In July 2014, the world learned that Mark Driscoll had, in his church’s early days, played on his forum as “William Wallace II.” Believing himself anonymous behind this sockpuppet account, he wrote blistering posts revealing a disturbing level of misogyny. He abused anyone who disagreed with him.

I’ve left out a lot. His assertions about women being responsible for their husbands’ infidelity. His infamous comment about women being penis homes for their husbands. Him grilling his elders’ wives about their sex lives. His rants about yoga. His disrespectful and mean-spirited treatment of his own wife.

This guy is seriously the worst.

The Mark Driscoll Defense Wall Crumbles.

By August 2014, all kinds of people began coming out of the woodwork to accuse Mark Driscoll of bullying and abuse. Many of them were current or past leaders from Mars Hill. Twenty-one of those former leaders brought formal disciplinary charges against him.

One of his former besties and a onetime original member of Mars Hill, Ron Wheeler, published his now-famous “I am not anonymous” open letter to his former friend. The title of it comes from Driscoll’s frequent assertion that only anonymous people were complaining about him. Yes, that was his way of invalidating what those complaints had to say.

Wheeler was willing to put his name on his complaint, and it did a lot to destroy the defense walls that Driscoll had built around himself for years. (Wheeler even talks about those walls in his letter. It’s very likely that Driscoll had begun constructing those walls around 2007, when he changed his church’s bylaws to give himself a great deal more power over his elders and sub-pastors. Any pastors who resisted these changes got purged.)

By the end of August 2014, nine more pastors sent a letter to their elders about Mark Driscoll’s behavior. They, like the others, wanted Driscoll to leave the ministry, submit himself to authority for once in his miserable life, and to finally learn to stop being an abusive git.

In response, Mark Driscoll went on vacation.

And Then It Falls Away Entirely.

At first, Mark Driscoll was just taking a long break. It was supposed to last 6 weeks. While he was gone, his church went through some shuddering schisms and drama involving the 2007 changes, restoration plans for their leader, and various confessions of bullying from other sub-pastors.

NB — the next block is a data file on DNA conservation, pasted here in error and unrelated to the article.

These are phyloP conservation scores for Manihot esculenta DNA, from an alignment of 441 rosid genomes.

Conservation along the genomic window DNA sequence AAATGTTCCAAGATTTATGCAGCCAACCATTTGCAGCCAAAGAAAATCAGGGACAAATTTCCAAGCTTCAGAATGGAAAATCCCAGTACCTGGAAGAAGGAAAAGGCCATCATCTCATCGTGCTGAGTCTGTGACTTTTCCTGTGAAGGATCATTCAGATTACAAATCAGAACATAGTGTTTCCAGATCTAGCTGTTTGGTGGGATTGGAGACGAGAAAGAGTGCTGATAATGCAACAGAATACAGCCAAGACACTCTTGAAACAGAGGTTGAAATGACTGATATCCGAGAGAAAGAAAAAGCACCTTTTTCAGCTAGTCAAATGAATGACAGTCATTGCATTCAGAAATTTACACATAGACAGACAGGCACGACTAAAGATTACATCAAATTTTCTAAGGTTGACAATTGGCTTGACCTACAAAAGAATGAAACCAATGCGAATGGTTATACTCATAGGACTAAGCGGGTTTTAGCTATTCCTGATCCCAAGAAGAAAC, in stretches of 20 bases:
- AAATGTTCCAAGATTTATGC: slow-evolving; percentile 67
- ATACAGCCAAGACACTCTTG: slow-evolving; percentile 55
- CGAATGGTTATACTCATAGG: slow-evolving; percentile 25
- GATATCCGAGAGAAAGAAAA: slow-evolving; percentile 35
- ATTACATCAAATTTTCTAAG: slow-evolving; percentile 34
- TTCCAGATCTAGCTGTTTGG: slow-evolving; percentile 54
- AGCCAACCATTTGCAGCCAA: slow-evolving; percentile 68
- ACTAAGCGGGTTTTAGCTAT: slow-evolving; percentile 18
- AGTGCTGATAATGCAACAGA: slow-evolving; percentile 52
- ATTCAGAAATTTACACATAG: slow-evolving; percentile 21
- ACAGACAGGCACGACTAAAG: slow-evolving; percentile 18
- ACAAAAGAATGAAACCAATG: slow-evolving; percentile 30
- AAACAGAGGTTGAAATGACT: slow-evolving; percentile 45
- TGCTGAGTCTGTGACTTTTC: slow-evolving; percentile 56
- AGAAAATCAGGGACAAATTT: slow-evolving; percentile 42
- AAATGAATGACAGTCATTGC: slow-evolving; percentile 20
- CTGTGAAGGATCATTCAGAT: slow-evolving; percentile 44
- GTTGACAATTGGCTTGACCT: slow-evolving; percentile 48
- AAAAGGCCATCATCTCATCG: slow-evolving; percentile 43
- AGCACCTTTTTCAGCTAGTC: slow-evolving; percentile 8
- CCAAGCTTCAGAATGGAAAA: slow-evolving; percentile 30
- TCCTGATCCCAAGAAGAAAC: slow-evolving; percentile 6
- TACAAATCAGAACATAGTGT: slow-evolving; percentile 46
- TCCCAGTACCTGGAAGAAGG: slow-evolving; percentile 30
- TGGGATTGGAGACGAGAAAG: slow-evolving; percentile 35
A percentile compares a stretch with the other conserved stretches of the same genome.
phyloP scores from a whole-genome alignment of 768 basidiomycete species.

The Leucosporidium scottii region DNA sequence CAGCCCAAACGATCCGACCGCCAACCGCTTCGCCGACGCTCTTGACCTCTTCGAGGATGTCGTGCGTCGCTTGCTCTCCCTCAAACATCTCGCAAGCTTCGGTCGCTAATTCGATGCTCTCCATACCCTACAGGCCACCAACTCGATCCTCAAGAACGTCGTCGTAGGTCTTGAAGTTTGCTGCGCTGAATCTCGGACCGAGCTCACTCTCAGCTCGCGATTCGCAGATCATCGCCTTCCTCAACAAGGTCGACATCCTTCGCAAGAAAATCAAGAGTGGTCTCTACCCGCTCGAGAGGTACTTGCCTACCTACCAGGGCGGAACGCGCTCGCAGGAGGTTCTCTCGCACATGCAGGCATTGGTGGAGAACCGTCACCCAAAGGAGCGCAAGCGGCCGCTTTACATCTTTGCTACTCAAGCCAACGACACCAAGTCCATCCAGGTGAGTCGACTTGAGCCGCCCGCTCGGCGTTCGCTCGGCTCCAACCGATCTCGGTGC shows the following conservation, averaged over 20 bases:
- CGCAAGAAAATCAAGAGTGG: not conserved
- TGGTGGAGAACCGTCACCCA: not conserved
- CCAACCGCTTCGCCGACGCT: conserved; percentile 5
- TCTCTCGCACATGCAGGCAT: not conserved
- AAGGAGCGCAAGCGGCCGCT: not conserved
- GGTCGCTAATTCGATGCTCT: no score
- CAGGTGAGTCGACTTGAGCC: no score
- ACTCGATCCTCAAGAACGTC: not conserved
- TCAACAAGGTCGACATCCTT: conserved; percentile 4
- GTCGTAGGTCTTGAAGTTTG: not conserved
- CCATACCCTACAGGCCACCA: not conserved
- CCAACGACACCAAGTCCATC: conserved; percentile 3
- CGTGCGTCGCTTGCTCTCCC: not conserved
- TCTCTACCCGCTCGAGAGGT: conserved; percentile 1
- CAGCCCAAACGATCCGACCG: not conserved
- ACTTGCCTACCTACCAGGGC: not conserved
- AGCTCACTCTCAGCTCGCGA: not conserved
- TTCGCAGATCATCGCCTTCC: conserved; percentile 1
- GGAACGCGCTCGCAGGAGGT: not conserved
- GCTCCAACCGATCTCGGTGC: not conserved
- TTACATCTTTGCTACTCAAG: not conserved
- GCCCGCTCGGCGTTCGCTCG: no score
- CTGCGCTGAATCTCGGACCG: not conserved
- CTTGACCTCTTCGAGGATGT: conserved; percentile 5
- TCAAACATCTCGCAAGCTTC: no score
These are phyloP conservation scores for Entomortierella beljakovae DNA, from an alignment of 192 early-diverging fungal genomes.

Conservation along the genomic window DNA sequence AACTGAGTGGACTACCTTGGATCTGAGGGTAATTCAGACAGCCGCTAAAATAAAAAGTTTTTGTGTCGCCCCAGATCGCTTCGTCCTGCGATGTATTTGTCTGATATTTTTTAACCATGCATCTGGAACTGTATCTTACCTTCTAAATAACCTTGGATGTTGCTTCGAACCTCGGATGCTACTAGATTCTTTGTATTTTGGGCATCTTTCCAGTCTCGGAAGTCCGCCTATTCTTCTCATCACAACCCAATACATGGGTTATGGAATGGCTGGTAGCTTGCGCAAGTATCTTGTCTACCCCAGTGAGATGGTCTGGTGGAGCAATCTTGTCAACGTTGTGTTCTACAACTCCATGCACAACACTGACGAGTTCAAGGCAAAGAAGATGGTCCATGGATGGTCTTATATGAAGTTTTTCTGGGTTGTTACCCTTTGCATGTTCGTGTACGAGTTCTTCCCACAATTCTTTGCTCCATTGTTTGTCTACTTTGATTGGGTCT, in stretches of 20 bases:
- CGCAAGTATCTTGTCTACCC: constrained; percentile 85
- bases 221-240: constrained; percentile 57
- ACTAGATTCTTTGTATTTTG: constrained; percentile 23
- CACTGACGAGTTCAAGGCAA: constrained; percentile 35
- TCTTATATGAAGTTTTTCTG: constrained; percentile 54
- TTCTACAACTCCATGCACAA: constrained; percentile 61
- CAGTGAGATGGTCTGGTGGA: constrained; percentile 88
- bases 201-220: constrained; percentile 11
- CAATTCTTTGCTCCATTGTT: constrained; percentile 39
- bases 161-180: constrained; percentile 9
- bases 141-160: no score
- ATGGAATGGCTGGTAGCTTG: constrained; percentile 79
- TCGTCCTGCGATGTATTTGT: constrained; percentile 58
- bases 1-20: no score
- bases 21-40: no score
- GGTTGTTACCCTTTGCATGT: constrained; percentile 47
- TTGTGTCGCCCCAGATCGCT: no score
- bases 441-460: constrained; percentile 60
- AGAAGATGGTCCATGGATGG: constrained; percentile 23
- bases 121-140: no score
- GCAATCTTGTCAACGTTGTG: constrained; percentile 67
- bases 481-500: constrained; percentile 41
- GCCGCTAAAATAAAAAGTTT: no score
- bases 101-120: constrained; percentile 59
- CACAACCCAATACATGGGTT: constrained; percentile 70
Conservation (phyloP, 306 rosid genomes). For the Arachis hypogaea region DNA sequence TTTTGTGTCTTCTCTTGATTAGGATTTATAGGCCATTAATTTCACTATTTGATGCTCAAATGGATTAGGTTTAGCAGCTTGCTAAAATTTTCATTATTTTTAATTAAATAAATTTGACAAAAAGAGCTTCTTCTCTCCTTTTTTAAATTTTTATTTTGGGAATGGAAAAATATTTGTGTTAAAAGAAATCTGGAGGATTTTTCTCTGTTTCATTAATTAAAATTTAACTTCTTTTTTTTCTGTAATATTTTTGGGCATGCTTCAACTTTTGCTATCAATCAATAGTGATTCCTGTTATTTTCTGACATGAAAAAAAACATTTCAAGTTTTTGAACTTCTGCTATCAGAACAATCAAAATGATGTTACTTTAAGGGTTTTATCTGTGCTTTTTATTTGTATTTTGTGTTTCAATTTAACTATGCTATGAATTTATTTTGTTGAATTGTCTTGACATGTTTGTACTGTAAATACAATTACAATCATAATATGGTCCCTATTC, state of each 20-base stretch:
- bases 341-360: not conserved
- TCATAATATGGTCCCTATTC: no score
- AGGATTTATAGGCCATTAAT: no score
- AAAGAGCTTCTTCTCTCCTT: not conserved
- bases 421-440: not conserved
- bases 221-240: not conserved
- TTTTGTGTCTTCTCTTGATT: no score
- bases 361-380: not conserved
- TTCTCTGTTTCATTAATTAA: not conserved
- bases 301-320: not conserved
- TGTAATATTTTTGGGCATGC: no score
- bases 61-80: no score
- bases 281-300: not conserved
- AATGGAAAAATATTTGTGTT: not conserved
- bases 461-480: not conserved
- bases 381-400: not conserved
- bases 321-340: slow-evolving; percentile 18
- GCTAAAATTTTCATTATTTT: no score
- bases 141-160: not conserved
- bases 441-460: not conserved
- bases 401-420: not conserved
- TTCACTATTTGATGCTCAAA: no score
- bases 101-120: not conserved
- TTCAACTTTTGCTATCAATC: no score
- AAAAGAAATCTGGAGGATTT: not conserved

When the dust had settled, Mark Driscoll was facing pastoral restoration. That means that his church had decided to subject him to various humiliations and struggle sessions until they decided he was sorry enough. Then, they’d put him through a program that was supposed to teach him to do better.

There is absolutely no evidence whatsoever that restoration does anything to curb any problematic behavior or protect vulnerable church members from abuse.

Pastoral restoration exists, literally and entirely, as a way for fundagelicals to punish wayward leaders in a way that leaves them eligible for future leadership opportunities. Depending on who the target of it is and what he did exactly, it can be very easy, of course. But it wouldn’t have been for Mark Driscoll, I don’t reckon. A lot of his former subjects were out for his blood.

So he did the one thing in his career that I actually agree with:

He quit Mars Hill in a huff.

Mark Driscoll Nowadays.

After quitting Mars Hill, Mark Driscoll flounced to Arizona and began pastoring Trinity Church. That’s a very common move for disgraced pastors. Nobody can stop them from moving to a new church (or starting one), and it’s not like they really have any legitimate job skills besides pastoring. A Seattle blog offers us a story outlining this move, including a funny picture of Driscoll with a hangdog sadface.

Driscoll continued to put out (ghostwritten) books, though his endorsements sure looked different after the crony network disowned him. To hype up the books, he wrote blog posts sporadically here and there — none very good. Since he refused from the get-go to allow dissension at all in his comments (either turning them off entirely or severely moderating them), we had a good time around here pretending to be “Mark Driscoll’s Comment Board for the Day.”